6.    Do you think it was fair that Amy got to go to Europe instead of Jo?

Sure. Neither one of them was owed a trip to Europe and the people paying thought Amy would be a better fit for their trip. Plus Amy is so into trying to be a sophisticated lady, and Europe seems like the place where she could do that.

7.    What are your thoughts on the time period and setting of the book? Do you like it? Why do you think a very important historical event like the Civil War is hardly mentioned in the story?

I used to think this book was set in England (before I read it, obviously). But I imagine people didn't have news of the War or Reconstruction in the South at the time. Definitely not like we have access to news and information now. So maybe it's realistic that people didn't think about current events much, outside of how it affected the people immediately in their lives.

8.    Louisa May Alcott supposedly patterned the March sisters after herself and her own sisters. How accurate do you think she portrayed her family? Do you think a lot of the book is an idealized version of her and her sisters?

I'm curious about her life now. I read a thing online that made it sound like her heart wasn't really in this story, but that she wrote it because her publisher wanted it. There's a part in the book where Jo gets complimented on one of her stories and ends up saying something like "only silly people like that kind of garbage." And I wonder if LMA was poking fun at her own story a bit.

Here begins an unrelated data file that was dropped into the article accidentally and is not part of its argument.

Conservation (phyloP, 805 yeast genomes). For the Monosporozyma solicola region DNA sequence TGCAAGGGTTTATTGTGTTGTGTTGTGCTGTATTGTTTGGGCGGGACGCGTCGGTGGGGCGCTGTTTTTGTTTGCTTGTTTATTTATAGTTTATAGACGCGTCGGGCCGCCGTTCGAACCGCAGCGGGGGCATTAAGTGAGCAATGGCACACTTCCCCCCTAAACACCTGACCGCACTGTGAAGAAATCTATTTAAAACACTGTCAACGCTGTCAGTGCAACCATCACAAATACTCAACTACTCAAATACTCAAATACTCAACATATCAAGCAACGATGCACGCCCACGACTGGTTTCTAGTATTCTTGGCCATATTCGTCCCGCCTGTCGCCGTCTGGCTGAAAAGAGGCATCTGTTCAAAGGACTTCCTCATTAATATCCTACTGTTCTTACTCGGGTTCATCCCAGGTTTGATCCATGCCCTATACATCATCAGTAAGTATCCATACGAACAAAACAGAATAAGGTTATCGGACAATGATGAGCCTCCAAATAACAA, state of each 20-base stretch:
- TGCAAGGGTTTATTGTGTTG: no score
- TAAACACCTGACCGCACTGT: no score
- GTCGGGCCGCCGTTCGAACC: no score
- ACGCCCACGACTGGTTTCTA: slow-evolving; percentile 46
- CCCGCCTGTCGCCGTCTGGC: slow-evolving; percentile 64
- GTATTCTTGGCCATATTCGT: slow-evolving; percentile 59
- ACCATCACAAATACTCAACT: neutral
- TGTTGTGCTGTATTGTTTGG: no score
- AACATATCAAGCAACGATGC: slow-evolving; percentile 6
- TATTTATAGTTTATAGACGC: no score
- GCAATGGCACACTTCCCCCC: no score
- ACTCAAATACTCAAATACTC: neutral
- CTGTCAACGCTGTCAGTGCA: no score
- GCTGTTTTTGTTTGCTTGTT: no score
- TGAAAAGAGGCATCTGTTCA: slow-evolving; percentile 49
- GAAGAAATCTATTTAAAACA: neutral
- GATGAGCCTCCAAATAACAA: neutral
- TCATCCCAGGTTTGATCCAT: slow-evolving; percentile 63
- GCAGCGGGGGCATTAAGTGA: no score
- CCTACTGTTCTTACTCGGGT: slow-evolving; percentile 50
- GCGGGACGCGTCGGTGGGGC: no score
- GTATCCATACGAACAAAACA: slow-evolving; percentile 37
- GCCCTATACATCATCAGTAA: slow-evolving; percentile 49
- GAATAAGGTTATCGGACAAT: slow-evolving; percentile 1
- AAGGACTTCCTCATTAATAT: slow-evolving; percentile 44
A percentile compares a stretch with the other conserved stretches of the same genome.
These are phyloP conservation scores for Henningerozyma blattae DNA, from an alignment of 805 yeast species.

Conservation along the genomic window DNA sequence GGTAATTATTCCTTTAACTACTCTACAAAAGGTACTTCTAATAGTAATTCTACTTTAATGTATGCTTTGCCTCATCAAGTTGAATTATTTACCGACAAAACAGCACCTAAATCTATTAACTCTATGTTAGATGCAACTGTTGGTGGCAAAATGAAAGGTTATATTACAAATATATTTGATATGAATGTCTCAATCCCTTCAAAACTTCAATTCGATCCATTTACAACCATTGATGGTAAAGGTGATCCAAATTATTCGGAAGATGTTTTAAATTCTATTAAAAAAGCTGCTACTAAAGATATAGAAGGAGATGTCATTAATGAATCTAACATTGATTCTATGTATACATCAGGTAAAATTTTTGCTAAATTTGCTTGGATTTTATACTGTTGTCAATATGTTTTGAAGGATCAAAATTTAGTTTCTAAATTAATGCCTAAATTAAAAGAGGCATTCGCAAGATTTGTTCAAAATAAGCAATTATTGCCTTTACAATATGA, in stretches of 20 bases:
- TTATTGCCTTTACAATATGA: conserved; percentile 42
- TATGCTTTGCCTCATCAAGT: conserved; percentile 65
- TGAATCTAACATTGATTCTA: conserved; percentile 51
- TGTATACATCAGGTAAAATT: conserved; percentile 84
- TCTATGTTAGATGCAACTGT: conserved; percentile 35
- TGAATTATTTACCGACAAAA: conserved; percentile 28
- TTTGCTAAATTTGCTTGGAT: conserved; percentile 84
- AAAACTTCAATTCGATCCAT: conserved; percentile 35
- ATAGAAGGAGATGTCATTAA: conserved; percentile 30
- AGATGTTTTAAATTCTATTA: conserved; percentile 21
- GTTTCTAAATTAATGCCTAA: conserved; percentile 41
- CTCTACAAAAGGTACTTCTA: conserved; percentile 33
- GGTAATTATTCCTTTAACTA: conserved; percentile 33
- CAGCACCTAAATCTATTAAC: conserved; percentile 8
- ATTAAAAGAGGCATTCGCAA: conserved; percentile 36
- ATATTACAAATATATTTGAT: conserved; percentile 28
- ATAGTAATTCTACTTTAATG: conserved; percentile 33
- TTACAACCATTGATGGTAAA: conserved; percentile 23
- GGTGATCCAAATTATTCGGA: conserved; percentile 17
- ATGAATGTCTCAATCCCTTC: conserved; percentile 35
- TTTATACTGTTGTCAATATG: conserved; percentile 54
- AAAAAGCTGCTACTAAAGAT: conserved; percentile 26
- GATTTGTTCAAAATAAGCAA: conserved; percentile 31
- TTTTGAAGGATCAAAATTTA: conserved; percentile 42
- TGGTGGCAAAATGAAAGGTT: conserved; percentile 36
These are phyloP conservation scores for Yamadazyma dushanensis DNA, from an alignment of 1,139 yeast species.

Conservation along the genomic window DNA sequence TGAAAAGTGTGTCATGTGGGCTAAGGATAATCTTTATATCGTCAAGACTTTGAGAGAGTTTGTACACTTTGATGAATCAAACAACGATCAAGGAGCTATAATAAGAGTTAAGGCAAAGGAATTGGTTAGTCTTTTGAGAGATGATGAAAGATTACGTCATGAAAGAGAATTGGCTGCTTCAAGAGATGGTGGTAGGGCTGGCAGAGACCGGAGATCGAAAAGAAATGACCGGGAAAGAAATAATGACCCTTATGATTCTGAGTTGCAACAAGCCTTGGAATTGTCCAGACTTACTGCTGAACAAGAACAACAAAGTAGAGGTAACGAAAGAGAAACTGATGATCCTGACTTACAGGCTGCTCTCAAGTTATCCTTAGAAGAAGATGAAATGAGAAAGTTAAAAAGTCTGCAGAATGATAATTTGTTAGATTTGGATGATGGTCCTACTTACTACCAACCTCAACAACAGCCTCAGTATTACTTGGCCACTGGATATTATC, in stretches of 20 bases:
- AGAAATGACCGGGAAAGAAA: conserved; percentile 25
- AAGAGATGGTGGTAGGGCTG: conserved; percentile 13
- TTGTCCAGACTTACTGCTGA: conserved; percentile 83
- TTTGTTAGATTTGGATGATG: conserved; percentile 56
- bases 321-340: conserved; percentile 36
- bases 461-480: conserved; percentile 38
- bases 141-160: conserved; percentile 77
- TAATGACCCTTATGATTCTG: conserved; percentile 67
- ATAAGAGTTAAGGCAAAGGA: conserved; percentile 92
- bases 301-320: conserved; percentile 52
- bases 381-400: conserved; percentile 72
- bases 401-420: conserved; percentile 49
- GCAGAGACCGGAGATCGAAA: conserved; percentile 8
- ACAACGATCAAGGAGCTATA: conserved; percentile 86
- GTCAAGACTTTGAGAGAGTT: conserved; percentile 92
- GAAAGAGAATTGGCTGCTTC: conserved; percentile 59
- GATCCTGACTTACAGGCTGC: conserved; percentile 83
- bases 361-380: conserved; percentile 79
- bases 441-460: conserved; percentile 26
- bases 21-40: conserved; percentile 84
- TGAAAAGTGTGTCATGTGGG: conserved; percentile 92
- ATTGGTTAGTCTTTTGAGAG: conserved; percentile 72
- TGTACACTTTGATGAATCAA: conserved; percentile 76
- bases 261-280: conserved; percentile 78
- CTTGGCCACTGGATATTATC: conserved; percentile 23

9.    Why do you think Louisa May Alcott later added Part 2 to the book?

As Jo says, "Some make fun of it, some over-praise, and nearly all insist that I had a deep theory to expound, when I only wrote it for the pleasure and the money."

10.    What is your favorite adaptation of Little Women and why?
I've only seen parts of the 90's movie, so I'm not the best judge here.

Upward and onward to the end of the book!

Tuesday, February 16, 2016

Little Women Discussion Questions Part 1

I'm so behind in posting my answers to the Little Women Read Along questions, but better late than never, right? I'm mostly on track to finish the next section by Friday. Mostly.

But here are my answers!

  1. What's your opinions so far about each of the girls? Do you identify more with one or the other of them? Do you like them, or do they get on your nerves in a way? Which one do you think would be your friend?